The exclusive union for life which is undertaken by both spouses to a valid marriage... remains the foundation of the legal institution of marriage...though it is no necessary element of the relationship of de facto husband and wife. The term "de facto husband and wife" embraces a wide variety of heterosexual relationships; it is a term obfuscatory of any legal principle except in distinguishing the relationship from that of husband and wife. It would be wrong to apply...the presumption...to a relationship devoid of the legal characteristic which warrants a special rule affecting the beneficial ownership of property by the parties to a marriage.  (Mason & Brennan JJ, [10])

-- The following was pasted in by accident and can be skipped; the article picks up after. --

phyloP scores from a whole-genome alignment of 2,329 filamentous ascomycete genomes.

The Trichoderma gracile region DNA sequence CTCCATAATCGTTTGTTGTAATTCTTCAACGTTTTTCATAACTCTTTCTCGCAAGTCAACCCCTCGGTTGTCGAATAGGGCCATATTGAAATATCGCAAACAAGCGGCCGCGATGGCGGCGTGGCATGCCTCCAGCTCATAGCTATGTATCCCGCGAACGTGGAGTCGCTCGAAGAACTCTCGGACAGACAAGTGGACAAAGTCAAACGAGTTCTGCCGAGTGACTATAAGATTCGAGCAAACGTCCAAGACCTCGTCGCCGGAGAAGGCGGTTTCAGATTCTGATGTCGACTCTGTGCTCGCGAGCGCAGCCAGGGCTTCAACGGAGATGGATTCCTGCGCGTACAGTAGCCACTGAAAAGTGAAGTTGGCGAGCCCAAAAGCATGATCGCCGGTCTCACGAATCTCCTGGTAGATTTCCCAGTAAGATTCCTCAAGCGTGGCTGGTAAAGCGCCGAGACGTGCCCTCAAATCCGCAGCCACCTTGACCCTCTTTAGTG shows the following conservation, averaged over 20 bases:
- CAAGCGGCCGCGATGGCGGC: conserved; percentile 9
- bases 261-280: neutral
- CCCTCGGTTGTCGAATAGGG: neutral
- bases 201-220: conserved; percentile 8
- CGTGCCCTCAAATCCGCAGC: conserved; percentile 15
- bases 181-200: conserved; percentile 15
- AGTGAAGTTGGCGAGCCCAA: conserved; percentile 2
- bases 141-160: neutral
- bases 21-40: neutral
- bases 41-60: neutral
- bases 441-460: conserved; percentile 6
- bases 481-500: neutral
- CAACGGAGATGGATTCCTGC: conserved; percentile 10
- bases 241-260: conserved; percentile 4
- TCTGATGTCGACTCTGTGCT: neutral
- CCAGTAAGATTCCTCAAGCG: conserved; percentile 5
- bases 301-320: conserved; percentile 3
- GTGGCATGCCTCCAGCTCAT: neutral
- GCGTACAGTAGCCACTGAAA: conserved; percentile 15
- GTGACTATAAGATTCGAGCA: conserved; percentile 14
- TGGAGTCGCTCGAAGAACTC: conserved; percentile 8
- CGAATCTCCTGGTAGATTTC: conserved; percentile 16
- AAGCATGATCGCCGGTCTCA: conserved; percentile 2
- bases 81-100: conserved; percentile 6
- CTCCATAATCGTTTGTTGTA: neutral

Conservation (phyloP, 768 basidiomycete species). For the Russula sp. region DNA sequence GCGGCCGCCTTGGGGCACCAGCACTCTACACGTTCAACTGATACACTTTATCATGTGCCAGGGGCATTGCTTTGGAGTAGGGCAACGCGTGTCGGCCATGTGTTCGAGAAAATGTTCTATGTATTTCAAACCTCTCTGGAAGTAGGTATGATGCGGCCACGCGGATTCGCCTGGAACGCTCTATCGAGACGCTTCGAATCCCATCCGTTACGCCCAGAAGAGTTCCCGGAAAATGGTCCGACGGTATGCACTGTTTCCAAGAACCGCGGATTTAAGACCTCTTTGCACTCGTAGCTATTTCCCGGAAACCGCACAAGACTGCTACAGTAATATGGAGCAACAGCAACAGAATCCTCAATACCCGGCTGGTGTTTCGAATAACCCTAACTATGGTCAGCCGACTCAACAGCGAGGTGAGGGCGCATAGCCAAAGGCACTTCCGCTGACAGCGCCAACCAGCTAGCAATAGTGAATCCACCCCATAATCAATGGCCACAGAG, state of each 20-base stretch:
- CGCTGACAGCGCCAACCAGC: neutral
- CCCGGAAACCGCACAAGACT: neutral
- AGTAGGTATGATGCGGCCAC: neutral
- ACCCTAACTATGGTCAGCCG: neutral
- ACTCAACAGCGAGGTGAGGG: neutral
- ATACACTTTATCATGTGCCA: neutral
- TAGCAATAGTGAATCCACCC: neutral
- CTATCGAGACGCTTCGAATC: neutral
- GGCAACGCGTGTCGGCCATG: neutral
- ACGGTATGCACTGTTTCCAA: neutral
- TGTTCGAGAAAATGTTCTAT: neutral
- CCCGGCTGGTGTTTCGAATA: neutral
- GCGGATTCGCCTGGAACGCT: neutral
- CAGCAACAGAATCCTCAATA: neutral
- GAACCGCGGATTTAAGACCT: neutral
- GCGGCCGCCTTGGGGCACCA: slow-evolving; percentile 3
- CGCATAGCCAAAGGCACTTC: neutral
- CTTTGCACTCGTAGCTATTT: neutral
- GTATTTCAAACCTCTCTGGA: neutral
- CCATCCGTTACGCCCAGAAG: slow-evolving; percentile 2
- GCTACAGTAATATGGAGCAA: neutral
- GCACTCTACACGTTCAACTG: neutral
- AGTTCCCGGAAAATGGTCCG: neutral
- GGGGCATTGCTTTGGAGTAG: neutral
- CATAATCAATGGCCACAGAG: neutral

In a case where a man and woman are cohabiting though unmarried there is no presumption, either of equity or human experience, that they intend their relationship to have the same consequences upon their individual property rights as marriage has upon the property rights of spouses . (Mason & Brennan JJ, [11])
You can see why same sex marriage remains a live issue - the tradition of the law sees nothing other than a 'valid' marriage as imbued with rights and obligations, attendant on its permanence (ie that it is a union for life).  While this may no longer be the case, note the dissent of Murphy J in 1984: 
I have reconsidered the law on presumptions of resulting trusts...My conclusion is they are inappropriate to our times, and are opposed to a rational evaluation of property cases arising out of personal relationships...the old presumptions are not sustainable by common experience and should not therefore be applied.  (Murphy J [2-3])

Gender Neutral Law?